There’s been a bit of talk about candidate scorecards, and how well they reflect the actual intentions of our would-be representatives once they get into power.
The Traffic Jam’s been thinking about this too, and decided to do a little research of its own to compliment the two Transport Hui it helped to organise last month.
The task was simple; go through the full Wellington City Council minutes from the past term, tallying where representatives had supported motions with a public or active transport agenda against those addressing the needs of private motorists.
I didn’t count votes where the motion’s beneficiary was unclear (“is this a cars first thing or not? If I was in doubt I left it out). I also ignored motions where the votes of individual candidates went unrecorded.
I then calculated a “score” – Heaven help me – based on the ratio of pro-public/active transport votes to the number of pro-road votes. A score of one or more, means over the past term a councillor has gone public/active more than they’ve gone motorcar, at least in the open sessions of full council meetings.
The numbers in brackets (*/*) represent votes for a public/active transport agenda verses votes supporting the interests of car users.
This is what I found, from highest to lowest. If you’re after a lobbyist for the private motorist, scroll down.
- Iona Pannett (Lambton Ward) 16.0 (16/1)
- Fleur Fitzsimons* (Southern) 2.75 (11/4)
- Chris Calvi-Freeman (Eastern) 2.4 (12/5)
- David Lee** (Southern) 2.4 (12/5)
- Simon Marsh (Eastern) 2.2 (11/5)
- Peter Gilberd (Northern) 1.83 (11/6)
- Justin Lester (Mayor) 1.67 (10/6)
- Sarah Free (Eastern) 1.29 (9/7)
- Nicola Young (Lambton) 1.29 (9/7)
- Diane Calvert (Onslow -Western) 1.13 (9/8)
- Brian Dawson (Lambton) 1.13 (9/8)
- Jill Day (Northern) 1.0 (7/7)
- Andy Foster (Onslow-Western) 0.88 (8/9)
- Malcolm Sparrow (Northern) 0.88 (8/9)
- Simon Woolf (Onslow-Western) 0.55 (6/11)
* Fleur Fitzsimons replaced Paul Eagle in 2017, when the latter became a Parliamentary MP.
** David Lee is standing down as a Wellington City Councillor, but you can still vote for him on the Greater Wellington Regional Council.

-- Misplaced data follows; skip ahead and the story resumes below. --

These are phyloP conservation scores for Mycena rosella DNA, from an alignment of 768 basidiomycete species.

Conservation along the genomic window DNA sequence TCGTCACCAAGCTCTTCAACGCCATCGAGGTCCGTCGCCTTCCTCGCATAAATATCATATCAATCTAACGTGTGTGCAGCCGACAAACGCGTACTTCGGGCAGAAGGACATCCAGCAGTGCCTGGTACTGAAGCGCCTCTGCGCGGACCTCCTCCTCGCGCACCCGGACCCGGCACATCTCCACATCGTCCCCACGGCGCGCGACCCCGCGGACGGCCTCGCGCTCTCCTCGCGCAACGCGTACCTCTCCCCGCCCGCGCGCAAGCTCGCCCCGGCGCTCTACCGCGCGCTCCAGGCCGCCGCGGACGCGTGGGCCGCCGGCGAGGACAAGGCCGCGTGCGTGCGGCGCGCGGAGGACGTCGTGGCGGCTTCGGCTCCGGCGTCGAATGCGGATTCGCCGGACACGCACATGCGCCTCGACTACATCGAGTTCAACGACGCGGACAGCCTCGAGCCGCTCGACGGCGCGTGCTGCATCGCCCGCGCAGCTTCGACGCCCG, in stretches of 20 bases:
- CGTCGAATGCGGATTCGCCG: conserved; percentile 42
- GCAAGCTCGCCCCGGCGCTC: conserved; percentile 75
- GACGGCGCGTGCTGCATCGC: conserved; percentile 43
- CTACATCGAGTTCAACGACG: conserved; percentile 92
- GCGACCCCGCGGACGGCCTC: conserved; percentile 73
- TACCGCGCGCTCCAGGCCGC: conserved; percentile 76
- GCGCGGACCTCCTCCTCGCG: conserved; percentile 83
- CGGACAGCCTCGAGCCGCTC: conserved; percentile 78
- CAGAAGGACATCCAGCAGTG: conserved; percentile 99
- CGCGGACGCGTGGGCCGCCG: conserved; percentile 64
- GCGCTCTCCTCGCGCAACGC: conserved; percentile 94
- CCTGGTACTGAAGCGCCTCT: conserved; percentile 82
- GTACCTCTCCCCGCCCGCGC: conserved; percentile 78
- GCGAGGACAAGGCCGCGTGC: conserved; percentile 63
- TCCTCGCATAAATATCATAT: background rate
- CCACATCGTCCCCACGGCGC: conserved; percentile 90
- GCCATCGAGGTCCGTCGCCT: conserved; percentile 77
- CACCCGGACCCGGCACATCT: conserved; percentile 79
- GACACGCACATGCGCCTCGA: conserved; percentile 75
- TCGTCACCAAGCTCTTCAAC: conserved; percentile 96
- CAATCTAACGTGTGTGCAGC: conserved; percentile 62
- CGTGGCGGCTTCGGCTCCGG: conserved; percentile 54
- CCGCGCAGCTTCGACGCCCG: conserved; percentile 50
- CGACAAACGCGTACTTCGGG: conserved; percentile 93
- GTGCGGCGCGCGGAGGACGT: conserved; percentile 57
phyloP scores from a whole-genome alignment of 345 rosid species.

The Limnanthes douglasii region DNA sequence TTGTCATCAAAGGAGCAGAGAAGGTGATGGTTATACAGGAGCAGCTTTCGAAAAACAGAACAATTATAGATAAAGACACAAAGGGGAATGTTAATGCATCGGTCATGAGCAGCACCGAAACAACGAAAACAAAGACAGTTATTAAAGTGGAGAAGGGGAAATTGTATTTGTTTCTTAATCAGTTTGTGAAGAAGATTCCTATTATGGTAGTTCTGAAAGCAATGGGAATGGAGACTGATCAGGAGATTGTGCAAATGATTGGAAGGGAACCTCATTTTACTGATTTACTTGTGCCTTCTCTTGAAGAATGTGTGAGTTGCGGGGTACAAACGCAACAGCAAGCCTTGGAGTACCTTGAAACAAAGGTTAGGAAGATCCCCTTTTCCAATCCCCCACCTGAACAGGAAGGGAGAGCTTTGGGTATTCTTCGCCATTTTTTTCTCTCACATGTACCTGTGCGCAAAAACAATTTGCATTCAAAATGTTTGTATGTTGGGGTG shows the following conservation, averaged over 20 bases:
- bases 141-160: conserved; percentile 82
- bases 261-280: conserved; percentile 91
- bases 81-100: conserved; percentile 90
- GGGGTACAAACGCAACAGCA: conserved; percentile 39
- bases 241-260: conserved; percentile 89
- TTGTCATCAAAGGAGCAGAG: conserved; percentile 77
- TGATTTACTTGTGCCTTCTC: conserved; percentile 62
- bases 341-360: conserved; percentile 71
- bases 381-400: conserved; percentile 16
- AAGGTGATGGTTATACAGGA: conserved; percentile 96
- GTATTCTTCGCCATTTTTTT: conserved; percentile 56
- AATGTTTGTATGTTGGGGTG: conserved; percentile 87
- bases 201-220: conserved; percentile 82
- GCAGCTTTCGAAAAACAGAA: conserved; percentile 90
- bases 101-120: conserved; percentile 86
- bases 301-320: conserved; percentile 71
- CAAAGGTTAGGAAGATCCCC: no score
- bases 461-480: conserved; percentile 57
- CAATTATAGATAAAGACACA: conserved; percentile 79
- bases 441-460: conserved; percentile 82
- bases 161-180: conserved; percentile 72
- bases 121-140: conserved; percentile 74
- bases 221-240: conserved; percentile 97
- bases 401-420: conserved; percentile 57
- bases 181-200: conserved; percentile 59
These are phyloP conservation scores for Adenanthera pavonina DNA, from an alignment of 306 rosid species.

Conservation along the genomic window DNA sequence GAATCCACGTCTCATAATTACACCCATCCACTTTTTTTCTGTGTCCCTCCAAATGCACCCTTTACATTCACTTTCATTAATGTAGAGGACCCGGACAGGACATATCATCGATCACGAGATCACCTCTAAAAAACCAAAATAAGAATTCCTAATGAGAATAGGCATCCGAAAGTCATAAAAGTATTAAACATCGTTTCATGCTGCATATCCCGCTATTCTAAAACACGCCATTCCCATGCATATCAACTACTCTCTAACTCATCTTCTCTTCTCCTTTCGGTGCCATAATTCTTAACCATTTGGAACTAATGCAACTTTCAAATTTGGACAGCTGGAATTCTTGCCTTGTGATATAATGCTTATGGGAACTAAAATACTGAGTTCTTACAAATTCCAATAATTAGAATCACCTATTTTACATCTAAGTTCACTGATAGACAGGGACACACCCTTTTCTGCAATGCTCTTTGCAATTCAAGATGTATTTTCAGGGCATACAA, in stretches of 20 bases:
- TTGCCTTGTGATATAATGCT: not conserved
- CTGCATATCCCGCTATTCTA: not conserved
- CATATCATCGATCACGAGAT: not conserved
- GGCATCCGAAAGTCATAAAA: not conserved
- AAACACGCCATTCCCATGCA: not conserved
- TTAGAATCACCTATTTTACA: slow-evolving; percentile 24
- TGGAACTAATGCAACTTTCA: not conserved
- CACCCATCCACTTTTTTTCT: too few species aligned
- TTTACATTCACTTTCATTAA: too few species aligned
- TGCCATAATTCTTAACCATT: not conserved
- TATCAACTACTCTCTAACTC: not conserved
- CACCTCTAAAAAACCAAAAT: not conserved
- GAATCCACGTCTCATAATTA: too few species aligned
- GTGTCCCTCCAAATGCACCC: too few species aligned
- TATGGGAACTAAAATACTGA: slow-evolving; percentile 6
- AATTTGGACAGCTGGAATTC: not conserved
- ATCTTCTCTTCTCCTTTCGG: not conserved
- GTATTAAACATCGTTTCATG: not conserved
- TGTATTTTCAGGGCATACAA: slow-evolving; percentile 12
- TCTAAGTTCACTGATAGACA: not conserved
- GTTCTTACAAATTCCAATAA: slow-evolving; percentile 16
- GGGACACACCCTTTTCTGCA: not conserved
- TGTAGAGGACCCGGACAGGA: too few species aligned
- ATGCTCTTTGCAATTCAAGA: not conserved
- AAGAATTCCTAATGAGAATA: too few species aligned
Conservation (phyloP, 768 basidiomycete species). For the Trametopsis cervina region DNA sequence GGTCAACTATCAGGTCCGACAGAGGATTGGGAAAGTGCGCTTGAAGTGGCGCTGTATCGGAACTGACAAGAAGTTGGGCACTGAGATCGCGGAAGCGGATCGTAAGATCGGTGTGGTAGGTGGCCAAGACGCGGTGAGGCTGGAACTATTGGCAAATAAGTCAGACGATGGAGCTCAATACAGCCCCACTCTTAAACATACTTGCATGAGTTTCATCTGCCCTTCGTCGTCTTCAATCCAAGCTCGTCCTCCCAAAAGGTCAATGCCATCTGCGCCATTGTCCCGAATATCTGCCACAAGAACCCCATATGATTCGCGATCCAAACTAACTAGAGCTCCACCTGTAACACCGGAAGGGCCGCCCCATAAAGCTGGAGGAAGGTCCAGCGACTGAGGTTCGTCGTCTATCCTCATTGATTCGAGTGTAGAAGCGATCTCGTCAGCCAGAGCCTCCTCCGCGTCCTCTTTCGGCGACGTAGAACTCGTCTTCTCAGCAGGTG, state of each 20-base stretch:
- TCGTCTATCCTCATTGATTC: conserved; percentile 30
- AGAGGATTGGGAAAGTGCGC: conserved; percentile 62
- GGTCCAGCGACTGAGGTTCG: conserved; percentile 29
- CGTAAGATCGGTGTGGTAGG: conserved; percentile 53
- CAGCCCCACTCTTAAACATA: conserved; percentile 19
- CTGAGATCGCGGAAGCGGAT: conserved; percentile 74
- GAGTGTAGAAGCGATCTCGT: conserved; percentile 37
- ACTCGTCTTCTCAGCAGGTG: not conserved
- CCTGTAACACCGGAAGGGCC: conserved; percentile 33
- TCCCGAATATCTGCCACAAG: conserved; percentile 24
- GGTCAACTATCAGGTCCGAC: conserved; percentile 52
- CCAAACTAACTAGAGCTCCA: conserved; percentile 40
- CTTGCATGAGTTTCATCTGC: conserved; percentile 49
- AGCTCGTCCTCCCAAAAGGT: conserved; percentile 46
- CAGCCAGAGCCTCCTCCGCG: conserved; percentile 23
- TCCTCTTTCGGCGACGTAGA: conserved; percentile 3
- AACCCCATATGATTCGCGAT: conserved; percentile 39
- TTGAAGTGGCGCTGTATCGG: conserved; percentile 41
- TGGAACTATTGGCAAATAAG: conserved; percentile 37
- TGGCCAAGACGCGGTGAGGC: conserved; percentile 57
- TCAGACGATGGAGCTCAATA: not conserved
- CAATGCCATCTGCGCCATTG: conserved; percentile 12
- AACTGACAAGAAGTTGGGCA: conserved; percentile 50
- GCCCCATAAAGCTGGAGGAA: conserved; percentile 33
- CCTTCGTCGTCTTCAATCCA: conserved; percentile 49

A few trends I’d expected, but also a few surprises. Iona Pannett tops the list by a clear margin. Chris Calvi- Freeman has been public in his support of the Let’s Get Welly Moving programme, but Peter Gilberd’s and Simon Marsh’s voting records were more in favour of public and active transport than their statements at the first Talking Transport Hui suggested.
Justin Lester’s in the upper middle of the pack, as is Sarah Free. Her support of the Island Bay Cycleway, was balanced by her advocacy for free weekend parking.
Despite being one of the most vocal supporters of a second Mt Victoria Road Tunnel, Diane Calvert comes out on the active/public side by virtue of her endorsement of the revised Island Bay Cycleway. Along with Andy Foster and Iona Pannett, she also voted for Let’s Get Welly Moving to investigate better use of buses and rapid transit, and lobby central government for a regional fuel tax.
Jill Day’s voting record didn’t quite match her strong public/active talk at the Transport Hui. Perhaps politics – and Day’s position as deputy mayor – played a role in this. Iona Pannett was prepared to join Calvert and Foster in some renegade votes on Let’s Get Welly Moving. Jill Day stayed with the pack.
Andy Foster’s support for a second road tunnel, and his advocacy of free parking during the weekends, puts him on the road side of the equation, along with Malcolm Sparrow (another advocate of free weekend parking).
The strongest supporter for the roads lobby, or at least leaving the roads as they are, was Simon Woolf. He joined Foster and Calvert in calling for a second Mt Victoria Tunnel, voted to keep free parking at the weekends, and was a lone voice against the revised Island Bay Cycleway plan.
Based on voting records, advocates of public and active transport are fairly evenly spread across the city’s five wards, with the exception of Onslow-Western.
As an exercise, this survey of one term’s worth of full council minutes has its limits, but it does throw a bit of extra light on the position of some candidates, and maybe underlines the need for more research on others, of which plenty is available.
For a regional perspective, especially on policies addressing carbon emissions this one from The Common Climate Network is well worth checking.
The rest is up to you.
Oh, and one last thing.
I would have liked to have done the same thing for the last term of the Greater Wellington Regional Council, but its minutes don’t record who votes for what. Perhaps that lack of public record (and the discipline which comes with it) was one of the reasons its councillors were so careless over the introduction of Wellington’s new bus network and the premature removal of its electric trolley buses (turns out those new battery electrics weren’t ready after all).
I think about that every time I wait at a hub facing away from the shops and into the wind, or take in another breath of diesel filled air downtown (while blocking my ears to keep out the noise).
I’m hoping for more openness from the GWRC next term, for their sake as well as ours.